Rip Post:  The story has been turned into movies, TV series and ballets, I think.  What are you doing differently?  What is your angle that has not already been covered?  Who is the intended audience?

ONG:  I’d like to think it’ll be different because it’s written by Henry Ong.  The basic storyline is intact, but I’m telling it through my perspective.  I wanted also to inject some of the Chinese elements of storytelling—martial arts, tai chi, face painting, Chinese dance.  I actually did an abridged version of the story with deaf students at Marlton School in May this year, and to have a multicultural group of students perform so Chinese a play proved to me that a good yarn is a good yarn, and that it transcends cultural and linguistic boundaries.  I would also like to think that this story will appeal to everyone, but since it’s presented by the Eagle Rock Center for the community, the immediate audience is families.  Hopefully everyone in the community—mothers, fathers, children, grandfathers, grandmothers, aunts, uncles, sisters and brothers—will come.

Also on the question as to how this version is different from the others, I have taken liberties and included several characters of my own. One of them is that of Boy, the narrator who guides the audience through various scenes. In including the character, I created a structure in which to tell the story. Who is boy and what is his connection to White Snake? Why do they seem to know each other? Another creation is that of Young Woman, the nanny of the Boy. Anyway, I may be revealing more than is necessary at this point. Come see the show.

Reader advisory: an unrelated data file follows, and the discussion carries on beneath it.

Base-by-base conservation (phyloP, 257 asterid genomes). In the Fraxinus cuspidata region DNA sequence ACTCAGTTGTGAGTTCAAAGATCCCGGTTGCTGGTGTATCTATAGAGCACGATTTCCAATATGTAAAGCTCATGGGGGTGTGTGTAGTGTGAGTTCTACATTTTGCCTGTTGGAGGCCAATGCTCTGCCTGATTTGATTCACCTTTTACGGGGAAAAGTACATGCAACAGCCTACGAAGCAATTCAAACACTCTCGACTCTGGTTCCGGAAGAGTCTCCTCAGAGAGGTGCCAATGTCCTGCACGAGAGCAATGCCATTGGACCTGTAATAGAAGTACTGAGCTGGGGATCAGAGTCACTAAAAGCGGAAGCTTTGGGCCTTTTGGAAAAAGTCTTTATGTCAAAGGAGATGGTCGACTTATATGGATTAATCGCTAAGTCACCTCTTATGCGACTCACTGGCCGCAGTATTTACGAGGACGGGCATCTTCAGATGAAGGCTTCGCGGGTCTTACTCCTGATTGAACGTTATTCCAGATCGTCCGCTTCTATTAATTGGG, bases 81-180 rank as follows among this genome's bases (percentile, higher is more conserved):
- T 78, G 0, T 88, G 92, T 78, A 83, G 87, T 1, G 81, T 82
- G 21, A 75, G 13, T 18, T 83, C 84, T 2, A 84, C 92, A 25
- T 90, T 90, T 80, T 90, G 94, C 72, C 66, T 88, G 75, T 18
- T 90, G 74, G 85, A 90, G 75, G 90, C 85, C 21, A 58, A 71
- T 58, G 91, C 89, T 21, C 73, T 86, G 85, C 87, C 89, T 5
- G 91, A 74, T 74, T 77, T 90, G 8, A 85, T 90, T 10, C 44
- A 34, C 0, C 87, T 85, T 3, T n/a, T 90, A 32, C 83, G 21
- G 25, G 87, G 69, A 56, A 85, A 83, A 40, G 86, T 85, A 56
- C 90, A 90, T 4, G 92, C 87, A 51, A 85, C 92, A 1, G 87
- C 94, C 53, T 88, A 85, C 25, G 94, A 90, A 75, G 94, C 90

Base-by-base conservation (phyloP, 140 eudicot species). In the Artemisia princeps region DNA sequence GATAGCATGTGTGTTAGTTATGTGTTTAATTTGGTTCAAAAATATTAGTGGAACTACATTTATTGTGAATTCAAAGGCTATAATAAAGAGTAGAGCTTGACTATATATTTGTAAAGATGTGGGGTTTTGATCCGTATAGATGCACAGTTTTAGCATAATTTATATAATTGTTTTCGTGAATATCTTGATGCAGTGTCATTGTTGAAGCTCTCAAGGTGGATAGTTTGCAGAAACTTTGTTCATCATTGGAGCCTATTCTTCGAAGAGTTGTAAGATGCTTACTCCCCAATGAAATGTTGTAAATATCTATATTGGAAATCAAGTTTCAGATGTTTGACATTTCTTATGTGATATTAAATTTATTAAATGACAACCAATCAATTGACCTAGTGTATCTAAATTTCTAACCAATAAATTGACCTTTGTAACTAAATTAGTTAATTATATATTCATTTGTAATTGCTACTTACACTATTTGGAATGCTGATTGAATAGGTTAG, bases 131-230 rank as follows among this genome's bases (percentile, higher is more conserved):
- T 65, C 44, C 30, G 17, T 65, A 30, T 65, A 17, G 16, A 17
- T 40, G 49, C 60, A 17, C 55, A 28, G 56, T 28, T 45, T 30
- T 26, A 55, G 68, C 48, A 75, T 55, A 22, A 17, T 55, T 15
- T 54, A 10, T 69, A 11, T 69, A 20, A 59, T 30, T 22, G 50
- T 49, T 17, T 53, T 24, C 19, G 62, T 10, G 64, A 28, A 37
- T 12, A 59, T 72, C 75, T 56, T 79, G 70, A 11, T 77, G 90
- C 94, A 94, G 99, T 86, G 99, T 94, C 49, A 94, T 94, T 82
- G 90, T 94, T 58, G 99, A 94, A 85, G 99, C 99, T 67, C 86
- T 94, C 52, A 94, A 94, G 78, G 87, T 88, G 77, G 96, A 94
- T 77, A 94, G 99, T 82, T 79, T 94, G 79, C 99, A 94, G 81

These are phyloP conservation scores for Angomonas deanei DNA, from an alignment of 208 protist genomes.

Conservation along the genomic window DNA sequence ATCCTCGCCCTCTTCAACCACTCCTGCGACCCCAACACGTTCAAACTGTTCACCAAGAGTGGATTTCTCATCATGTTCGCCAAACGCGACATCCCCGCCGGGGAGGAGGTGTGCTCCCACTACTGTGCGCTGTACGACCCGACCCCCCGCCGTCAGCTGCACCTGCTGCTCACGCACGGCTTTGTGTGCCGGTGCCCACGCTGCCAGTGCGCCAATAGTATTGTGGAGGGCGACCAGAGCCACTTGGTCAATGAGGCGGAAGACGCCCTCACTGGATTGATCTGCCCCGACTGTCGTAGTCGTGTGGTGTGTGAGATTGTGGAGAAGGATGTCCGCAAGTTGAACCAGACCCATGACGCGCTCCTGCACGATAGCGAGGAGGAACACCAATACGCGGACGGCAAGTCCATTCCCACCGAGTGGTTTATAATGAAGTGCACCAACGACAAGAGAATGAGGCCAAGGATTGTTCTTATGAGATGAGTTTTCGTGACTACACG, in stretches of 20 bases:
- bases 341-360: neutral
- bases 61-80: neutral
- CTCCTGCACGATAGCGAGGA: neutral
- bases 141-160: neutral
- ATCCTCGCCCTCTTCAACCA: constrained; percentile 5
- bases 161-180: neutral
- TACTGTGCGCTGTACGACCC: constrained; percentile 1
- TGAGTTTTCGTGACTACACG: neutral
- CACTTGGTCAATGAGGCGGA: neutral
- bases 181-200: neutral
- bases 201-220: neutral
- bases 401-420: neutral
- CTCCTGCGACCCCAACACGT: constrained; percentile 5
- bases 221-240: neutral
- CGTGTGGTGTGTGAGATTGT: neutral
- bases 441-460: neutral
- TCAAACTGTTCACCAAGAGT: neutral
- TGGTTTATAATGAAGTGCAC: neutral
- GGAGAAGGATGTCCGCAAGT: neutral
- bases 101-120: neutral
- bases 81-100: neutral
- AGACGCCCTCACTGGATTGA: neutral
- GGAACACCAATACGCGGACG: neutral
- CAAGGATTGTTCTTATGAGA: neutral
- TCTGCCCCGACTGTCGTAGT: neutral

Rip Post:  Who is playing White Snake and who is playing the Woman?  Same actor/actress?

ONG:  Angelina Cheng plays the lead, and her participation in this production is serendipitous.  On the first day of rehearsal, I lost my lead actor to a movie deal.  So I was scrambling to find a replacement.  Although I was given a long list of seasoned actors, for some reason or another, I couldn’t reach any of them.  Then I remembered that someone (unknown to me) had sent me an e-picture and resume, so I searched for it and contacted her immediately.  The actress was Angelina Cheng.  I met with her together with my movement choreographer and production coordinator that same evening.  Although her resume had no—zilch—experience in theater (she had some film roles), I was sufficiently impressed with her to offer her the part.  She also had no martial arts or dance background, but she impressed the choreographer at how well she was able to pick up movements.  So Angelina is making her theatrical debut in a lead role!  I find this pretty amazing.  Other cast members include Leonard Wu as Hsu Xian; Andrea Apuy as Green (White’s sister, also a snake); Craig Ng (the choreographer) as Fa Hai, Kennedy Kabasares as Boy (an invented character); Regina Cheng-Sheu as Young Woman (another invented character); Charles Kim as the Celestial Emperor and other roles; Louisa Abernathy as the Mother [she alternates with Venita Metoyer]; and Dennis Yen as the Immortal of the South.

Woodcut paintings by Yang Liu Qing